BlackBerry has launched the new smartphones and software it hopes will help turn a corner and restore it to the top table in mobile technology.
The BlackBerry 10 operating system, the Z10 touchscreen phone and Q10, which has a Qwerty keyboard, were launched at an event in New York that was beamed live to London and other venues around the world.
As part of the launch it was also announced that the company behind the phone, Research In Motion, would rebrand to BlackBerry, bringing it in line with its core product line.
Thorsten Heins, president and chief executive of BlackBerry, said the new software system was centred around the BlackBerry Hub, whose key feature is the ability to amalgamate information from multiple apps, like Facebook, Twitter and LinkedIn simultaneously within your phone in "real time".
"We intend to lead the move from mobile communication to mobile computing," he said.
The unveiling was designed to appeal to BlackBerry's core business users as much as social users of systems like BlackBerry Messenger (BBM).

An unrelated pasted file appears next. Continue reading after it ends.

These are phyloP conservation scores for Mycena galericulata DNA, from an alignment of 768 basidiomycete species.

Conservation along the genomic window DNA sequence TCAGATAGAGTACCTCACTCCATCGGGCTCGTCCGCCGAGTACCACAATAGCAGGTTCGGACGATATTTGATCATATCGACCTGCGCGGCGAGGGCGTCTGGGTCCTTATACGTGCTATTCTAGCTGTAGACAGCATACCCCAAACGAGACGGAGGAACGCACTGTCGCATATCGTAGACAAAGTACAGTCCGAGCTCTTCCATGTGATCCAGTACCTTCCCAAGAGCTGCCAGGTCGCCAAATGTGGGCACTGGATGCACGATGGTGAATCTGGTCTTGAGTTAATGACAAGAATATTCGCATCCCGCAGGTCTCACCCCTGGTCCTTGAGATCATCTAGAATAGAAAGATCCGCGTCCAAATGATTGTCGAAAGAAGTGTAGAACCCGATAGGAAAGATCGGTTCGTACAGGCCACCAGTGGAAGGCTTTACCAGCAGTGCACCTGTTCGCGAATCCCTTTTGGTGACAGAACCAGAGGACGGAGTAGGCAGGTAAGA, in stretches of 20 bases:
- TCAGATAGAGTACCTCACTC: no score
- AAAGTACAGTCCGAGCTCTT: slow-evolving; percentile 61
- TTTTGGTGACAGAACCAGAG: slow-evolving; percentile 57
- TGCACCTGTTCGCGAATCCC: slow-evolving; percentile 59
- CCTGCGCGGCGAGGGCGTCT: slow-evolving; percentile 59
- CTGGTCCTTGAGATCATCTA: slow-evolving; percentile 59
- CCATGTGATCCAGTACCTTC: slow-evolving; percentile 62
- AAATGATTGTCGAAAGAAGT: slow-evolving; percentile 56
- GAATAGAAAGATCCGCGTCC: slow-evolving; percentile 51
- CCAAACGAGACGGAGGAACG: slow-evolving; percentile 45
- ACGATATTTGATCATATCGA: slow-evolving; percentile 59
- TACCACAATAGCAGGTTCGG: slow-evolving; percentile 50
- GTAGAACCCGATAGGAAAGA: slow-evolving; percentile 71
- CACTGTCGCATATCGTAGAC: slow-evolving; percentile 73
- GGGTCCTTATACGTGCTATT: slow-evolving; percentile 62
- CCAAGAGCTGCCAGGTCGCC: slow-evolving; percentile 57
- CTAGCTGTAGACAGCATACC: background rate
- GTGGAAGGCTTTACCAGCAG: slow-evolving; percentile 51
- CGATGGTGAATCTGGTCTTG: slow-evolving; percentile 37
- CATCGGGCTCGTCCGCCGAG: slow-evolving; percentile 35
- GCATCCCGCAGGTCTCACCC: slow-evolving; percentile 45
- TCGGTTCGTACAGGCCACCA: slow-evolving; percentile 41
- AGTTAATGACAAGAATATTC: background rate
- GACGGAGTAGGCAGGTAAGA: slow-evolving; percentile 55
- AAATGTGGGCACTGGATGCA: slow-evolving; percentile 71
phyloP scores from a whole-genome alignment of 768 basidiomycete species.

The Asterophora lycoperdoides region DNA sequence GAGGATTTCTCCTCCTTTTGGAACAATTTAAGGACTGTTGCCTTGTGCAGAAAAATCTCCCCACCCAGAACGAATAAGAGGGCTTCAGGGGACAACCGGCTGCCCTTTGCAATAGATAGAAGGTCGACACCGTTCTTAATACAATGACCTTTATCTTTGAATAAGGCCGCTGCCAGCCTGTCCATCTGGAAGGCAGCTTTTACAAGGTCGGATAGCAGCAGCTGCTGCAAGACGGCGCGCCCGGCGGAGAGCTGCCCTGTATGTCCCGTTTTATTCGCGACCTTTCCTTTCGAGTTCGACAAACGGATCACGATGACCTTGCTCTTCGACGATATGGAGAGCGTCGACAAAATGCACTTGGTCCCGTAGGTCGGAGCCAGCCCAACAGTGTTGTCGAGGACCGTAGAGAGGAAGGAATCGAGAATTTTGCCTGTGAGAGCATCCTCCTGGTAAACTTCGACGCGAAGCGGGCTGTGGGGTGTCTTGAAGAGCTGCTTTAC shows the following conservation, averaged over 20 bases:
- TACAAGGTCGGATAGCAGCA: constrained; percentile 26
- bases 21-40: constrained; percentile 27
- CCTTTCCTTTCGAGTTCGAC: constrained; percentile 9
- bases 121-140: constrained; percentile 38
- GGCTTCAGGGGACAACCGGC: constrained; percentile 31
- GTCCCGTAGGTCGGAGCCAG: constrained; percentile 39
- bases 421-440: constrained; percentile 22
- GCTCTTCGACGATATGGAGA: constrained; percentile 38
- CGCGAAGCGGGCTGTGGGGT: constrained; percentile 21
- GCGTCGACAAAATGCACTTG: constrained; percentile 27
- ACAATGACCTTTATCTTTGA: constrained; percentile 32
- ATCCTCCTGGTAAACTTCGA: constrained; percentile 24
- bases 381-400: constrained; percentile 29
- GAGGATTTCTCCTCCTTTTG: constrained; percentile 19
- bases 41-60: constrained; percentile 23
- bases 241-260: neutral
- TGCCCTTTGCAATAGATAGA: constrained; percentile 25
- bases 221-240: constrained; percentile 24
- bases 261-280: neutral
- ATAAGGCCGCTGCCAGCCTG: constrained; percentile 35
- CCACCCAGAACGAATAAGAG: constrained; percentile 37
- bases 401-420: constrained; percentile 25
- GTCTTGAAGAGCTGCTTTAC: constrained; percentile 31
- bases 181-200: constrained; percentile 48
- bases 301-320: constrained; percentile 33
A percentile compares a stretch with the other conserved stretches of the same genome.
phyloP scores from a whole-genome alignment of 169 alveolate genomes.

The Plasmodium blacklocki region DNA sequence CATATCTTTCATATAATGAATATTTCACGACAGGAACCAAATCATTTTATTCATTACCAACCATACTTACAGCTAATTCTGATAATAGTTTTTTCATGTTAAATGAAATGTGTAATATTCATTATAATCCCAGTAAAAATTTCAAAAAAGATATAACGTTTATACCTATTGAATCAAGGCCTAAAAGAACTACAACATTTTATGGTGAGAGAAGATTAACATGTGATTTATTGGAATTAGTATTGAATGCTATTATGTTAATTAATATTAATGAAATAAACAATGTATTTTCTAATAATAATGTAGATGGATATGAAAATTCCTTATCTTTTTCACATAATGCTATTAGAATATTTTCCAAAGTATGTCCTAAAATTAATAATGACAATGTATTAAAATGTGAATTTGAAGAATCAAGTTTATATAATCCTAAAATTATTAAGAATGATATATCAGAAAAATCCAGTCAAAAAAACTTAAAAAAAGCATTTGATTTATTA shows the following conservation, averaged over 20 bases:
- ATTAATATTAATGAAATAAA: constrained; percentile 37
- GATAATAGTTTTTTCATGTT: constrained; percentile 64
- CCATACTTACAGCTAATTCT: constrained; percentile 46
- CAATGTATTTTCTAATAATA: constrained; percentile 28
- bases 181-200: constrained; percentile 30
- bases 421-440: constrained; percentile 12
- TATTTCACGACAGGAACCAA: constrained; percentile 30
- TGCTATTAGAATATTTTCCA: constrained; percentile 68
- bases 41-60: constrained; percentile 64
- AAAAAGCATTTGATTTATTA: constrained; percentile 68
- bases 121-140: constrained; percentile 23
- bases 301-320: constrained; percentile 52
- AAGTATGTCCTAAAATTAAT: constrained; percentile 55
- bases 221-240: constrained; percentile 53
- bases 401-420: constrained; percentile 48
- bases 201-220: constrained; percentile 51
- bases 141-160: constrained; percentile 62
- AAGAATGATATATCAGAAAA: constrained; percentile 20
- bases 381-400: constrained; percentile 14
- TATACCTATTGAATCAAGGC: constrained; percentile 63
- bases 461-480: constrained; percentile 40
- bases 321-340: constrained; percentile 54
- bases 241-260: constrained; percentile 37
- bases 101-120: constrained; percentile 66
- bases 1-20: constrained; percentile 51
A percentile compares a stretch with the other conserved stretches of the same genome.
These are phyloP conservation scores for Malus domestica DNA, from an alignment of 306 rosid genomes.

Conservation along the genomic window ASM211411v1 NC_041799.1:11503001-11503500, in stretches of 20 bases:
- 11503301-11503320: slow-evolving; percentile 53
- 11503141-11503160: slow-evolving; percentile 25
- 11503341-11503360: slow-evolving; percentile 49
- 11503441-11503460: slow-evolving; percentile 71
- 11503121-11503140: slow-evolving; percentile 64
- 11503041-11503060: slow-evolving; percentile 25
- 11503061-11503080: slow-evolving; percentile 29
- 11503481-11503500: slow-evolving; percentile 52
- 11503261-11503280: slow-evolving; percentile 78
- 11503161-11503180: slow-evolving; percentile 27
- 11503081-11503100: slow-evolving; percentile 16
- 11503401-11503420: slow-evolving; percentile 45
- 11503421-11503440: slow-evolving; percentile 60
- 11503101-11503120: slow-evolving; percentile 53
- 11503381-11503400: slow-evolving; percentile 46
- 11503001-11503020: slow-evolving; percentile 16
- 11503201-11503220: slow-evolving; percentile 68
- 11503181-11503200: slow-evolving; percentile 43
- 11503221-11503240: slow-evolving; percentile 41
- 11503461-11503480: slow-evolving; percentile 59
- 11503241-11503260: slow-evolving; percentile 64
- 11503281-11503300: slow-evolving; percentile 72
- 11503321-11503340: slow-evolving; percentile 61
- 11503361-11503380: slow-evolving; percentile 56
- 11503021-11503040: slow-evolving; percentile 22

It also allows you to use your phone for both work and personal use but keep them separately secure, Mr Heins said, with the hope of encouraging people to "go from using two devices to one".
The BlackBerry had been the dominant smartphone for on-the-go business people and crossed over to consumers. But when the iPhone came out in 2007, it showed that phones can do much more than email and phone calls. Suddenly, the BlackBerry looked ancient.
In the US, according to research firm IDC, shipments of BlackBerry phones plummeted from 46% of the market in 2008 to 2% in 2012. RIM promised a new system to catch up, using technology it got through its 2010 purchase of QNX Software Systems.
RIM initially said BlackBerry 10 would come by early 2012, but then the company changed that to late 2012. A few months later, that date was pushed further, to early 2013, missing the lucrative Christmas season. The holdup helped wipe out more than $70 billion in shareholder wealth and 5,000 jobs.
However there has been some optimism about the company recently.
Previews of the BlackBerry 10 software have gotten favourable reviews on blogs, while financial analysts are starting to see some slight room for a comeback.
RIM's stock has more than doubled to $15.66 from a nine-year low in September, though it is still nearly 90% below its 2008 peak of $147.
There are 70,000 apps available for the new system already via Blackberry World, the firm said, with Skype, Amazon Kindle and Angry Birds amongst those committed to the system.
That is just a tenth of what the iPhone and Android offer. Popular service such as Instagram and Netflix will not have apps on BlackBerry 10.